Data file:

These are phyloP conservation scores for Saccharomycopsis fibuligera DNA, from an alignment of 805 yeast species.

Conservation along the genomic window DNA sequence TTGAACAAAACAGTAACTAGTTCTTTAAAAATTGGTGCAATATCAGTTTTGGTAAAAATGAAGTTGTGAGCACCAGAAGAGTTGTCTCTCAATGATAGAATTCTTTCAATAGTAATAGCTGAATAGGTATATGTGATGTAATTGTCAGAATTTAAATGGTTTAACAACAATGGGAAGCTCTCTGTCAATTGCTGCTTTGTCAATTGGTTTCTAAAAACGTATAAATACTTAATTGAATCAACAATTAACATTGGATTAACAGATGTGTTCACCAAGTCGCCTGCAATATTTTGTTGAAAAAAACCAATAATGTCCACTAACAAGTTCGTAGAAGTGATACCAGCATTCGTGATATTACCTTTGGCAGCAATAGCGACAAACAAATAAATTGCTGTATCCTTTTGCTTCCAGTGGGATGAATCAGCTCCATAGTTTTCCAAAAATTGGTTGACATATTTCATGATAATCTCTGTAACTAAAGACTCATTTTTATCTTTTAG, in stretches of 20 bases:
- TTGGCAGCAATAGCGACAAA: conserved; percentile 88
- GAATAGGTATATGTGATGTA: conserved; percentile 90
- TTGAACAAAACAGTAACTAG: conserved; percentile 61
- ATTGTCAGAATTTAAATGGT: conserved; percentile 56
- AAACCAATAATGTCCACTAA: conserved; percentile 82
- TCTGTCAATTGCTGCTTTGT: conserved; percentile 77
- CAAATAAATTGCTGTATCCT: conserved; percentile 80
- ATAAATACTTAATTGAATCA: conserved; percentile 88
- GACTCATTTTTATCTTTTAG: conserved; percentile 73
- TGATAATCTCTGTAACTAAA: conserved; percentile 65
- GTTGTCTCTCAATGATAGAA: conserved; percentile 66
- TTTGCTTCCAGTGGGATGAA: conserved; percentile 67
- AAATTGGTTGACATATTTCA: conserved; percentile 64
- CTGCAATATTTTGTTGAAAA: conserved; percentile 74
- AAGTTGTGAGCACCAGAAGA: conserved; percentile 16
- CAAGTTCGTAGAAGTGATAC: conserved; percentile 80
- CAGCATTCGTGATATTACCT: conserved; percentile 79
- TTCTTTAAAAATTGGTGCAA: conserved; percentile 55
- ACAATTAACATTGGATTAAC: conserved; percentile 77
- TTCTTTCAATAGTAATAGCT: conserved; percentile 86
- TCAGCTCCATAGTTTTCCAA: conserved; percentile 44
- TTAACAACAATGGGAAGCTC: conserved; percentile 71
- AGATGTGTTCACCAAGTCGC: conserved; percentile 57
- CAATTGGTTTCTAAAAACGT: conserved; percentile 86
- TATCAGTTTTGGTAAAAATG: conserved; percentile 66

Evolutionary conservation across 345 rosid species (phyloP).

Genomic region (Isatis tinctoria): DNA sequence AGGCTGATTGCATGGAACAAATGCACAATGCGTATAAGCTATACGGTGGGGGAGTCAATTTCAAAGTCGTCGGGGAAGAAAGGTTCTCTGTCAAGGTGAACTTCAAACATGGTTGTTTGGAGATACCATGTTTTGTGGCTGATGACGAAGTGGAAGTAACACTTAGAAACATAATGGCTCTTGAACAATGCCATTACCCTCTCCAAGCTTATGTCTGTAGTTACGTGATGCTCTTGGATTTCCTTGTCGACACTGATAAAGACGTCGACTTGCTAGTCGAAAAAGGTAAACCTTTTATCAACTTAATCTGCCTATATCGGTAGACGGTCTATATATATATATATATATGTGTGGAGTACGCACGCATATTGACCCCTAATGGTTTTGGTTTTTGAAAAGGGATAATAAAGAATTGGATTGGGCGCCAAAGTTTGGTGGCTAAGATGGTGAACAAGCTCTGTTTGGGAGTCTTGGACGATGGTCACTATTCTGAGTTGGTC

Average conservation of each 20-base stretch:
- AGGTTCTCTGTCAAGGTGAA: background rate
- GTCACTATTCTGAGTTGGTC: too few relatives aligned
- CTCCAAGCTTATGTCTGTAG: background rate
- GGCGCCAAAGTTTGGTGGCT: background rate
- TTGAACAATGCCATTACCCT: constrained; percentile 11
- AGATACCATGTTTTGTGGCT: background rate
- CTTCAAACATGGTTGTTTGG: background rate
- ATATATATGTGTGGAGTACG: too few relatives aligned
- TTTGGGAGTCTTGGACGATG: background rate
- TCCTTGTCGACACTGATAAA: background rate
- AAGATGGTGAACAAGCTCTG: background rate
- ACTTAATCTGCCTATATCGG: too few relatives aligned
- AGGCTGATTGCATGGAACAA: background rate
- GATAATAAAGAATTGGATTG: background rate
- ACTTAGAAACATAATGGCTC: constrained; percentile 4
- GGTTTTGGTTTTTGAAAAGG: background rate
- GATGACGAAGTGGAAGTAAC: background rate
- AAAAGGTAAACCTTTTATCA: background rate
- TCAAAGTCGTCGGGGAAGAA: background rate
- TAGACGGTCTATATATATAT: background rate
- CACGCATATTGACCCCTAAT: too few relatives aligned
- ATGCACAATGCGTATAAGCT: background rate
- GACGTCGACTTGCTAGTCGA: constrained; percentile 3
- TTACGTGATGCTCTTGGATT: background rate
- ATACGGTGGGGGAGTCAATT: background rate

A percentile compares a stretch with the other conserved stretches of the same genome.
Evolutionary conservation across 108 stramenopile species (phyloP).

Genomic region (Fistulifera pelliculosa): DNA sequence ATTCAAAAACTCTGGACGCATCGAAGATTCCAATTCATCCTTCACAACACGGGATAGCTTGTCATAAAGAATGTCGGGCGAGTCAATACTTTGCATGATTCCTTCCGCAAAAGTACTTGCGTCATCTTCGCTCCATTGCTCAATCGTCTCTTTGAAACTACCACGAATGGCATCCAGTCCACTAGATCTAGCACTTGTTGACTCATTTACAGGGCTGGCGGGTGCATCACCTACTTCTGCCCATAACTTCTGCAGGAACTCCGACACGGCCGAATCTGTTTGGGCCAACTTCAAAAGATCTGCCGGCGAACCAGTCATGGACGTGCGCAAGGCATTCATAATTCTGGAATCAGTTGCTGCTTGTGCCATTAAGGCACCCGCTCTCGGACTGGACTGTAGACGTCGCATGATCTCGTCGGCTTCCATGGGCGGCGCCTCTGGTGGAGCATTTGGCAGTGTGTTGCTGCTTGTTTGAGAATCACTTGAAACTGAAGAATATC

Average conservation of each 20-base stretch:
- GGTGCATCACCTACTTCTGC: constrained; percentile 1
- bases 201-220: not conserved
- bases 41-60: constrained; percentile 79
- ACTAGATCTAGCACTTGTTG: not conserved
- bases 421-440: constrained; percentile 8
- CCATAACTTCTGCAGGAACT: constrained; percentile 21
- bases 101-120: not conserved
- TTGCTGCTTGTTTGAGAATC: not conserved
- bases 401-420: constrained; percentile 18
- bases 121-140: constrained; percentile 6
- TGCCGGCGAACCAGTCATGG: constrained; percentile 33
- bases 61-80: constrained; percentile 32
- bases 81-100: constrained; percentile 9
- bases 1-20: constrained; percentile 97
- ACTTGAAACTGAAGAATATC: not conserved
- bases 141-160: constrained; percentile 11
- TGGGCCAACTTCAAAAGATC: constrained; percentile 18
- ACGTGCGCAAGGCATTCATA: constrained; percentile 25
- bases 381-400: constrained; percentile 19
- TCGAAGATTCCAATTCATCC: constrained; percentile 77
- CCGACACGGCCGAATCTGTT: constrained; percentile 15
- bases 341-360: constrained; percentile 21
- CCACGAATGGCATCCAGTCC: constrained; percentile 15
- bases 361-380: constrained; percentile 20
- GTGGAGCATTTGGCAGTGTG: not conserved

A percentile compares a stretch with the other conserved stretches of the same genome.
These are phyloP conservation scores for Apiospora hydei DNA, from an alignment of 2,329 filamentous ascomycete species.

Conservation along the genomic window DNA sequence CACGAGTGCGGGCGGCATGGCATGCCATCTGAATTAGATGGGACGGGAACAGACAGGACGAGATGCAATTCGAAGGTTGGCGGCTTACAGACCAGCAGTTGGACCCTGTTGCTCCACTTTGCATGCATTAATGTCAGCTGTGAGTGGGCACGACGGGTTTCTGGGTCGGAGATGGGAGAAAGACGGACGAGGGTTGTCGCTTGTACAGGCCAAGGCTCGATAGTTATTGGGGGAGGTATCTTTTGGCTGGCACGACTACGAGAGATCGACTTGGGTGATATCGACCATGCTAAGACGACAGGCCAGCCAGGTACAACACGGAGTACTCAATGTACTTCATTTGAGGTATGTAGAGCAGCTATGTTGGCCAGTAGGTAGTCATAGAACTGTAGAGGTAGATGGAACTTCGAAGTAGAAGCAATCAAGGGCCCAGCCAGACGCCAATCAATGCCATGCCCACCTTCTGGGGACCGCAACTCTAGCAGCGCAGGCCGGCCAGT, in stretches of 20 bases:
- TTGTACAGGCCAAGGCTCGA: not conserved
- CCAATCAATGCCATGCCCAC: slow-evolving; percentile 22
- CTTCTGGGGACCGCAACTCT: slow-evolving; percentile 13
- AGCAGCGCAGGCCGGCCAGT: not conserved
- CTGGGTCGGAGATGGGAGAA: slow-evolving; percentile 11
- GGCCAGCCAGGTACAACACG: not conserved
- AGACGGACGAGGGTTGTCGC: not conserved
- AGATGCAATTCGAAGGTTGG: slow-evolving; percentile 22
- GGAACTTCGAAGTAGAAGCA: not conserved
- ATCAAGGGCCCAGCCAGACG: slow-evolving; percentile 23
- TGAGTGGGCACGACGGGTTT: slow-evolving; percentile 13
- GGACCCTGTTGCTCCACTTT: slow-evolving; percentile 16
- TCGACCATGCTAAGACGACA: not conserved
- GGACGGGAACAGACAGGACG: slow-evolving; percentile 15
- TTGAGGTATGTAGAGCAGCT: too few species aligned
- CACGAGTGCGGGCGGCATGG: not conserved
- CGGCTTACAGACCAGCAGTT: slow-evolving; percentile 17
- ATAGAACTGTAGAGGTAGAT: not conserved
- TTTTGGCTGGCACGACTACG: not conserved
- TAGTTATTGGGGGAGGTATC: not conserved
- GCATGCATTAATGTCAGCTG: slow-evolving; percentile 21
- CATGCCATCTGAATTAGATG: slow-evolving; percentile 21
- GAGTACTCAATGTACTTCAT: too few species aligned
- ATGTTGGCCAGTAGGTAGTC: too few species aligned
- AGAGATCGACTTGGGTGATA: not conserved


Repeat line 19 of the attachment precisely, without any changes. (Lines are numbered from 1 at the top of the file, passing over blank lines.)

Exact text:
- CAGCATTCGTGATATTACCT: conserved; percentile 79